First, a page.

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BioMed Research International
Volume 2017, Article ID 2618587, 10 pages
Research Article

Auditory Processing Abilities of Parkinson’s Disease Patients

1National Center for Rehabilitative Auditory Research, VA Portland Medical Center, Portland, OR, USA
2Department of Otolaryngology, Oregon Health & Science University, Portland, OR, USA
3Department of Communication Sciences & Disorders, Northwestern University, Evanston, IL, USA
4Department of Communication Sciences & Disorders, University of Wisconsin, Madison, WI, USA

Correspondence should be addressed to Robert L. Folmer; vog.av@remlof.trebor

Received 10 January 2017; Revised 3 April 2017; Accepted 16 April 2017; Published 4 May 2017

Academic Editor: Erwin van Wegen

Copyright © 2017 Robert L. Folmer et al. This is an open access article distributed under the Creative Commons Attribution License, which permits unrestricted use, distribution, and reproduction in any medium, provided the original work is properly cited.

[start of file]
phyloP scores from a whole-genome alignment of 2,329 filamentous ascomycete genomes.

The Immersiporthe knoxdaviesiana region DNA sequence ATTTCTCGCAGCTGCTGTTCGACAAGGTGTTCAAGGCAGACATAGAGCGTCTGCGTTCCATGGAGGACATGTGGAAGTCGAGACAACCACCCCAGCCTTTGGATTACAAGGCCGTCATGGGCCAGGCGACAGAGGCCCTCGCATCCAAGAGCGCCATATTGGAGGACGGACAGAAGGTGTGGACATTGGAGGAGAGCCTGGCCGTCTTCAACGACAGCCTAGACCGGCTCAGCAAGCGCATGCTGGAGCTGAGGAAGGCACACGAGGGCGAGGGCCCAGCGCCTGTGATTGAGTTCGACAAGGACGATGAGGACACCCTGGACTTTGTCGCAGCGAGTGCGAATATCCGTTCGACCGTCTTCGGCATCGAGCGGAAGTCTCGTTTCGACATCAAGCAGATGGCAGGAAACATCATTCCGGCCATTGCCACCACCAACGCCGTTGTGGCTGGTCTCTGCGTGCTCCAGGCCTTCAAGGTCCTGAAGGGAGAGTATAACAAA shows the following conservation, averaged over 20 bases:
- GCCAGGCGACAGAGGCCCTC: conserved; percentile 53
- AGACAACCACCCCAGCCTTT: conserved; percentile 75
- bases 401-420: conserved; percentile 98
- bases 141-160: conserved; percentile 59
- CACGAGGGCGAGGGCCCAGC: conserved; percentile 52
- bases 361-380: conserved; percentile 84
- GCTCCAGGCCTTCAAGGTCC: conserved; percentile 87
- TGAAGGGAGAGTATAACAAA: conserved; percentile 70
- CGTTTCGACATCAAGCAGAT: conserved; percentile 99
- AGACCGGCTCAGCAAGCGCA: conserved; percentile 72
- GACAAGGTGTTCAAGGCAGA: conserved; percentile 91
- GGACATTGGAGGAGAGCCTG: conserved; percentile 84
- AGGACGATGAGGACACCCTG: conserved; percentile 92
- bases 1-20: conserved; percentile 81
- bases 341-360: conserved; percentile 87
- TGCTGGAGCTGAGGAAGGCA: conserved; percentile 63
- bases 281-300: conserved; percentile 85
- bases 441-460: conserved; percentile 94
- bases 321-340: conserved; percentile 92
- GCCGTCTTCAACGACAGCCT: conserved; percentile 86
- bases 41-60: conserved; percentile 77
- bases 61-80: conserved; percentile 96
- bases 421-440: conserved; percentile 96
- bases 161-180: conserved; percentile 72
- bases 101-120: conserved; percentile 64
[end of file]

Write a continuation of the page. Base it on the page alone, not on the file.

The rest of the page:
Since Parkinson’s Disease (PD) primarily affects older people, a majority of PD patients have age-related hearing loss (HL) that will worsen over time. The goal of this study was to assess peripheral and central auditory functions in a population of PD patients and compare the results with a group of age-matched control subjects. Study participants included 35 adults with PD (mean age = 66.9 ± 11.2 years) and a group of 35 healthy control subjects (mean age = 65.4 ± 12.3 years). Assessments included questionnaires, neuropsychological tests, audiometric testing, and a battery of central auditory processing tests. Both study groups exhibited patterns of sensorineural hearing loss (slightly worse in the PD group) which were typical for their age and would contribute to difficulties in communication for many participants. Compared to the control group, PD patients reported greater difficulty in hearing words people are speaking. Although 27 PD patients (77%) were good candidates for amplification, only 7 (26%) of these hearing aid candidates used the devices. Because it is important for PD patients to optimize communication with their family members, caregivers, friends, and clinicians, it is vital to identify and remediate auditory dysfunction in this population as early as possible.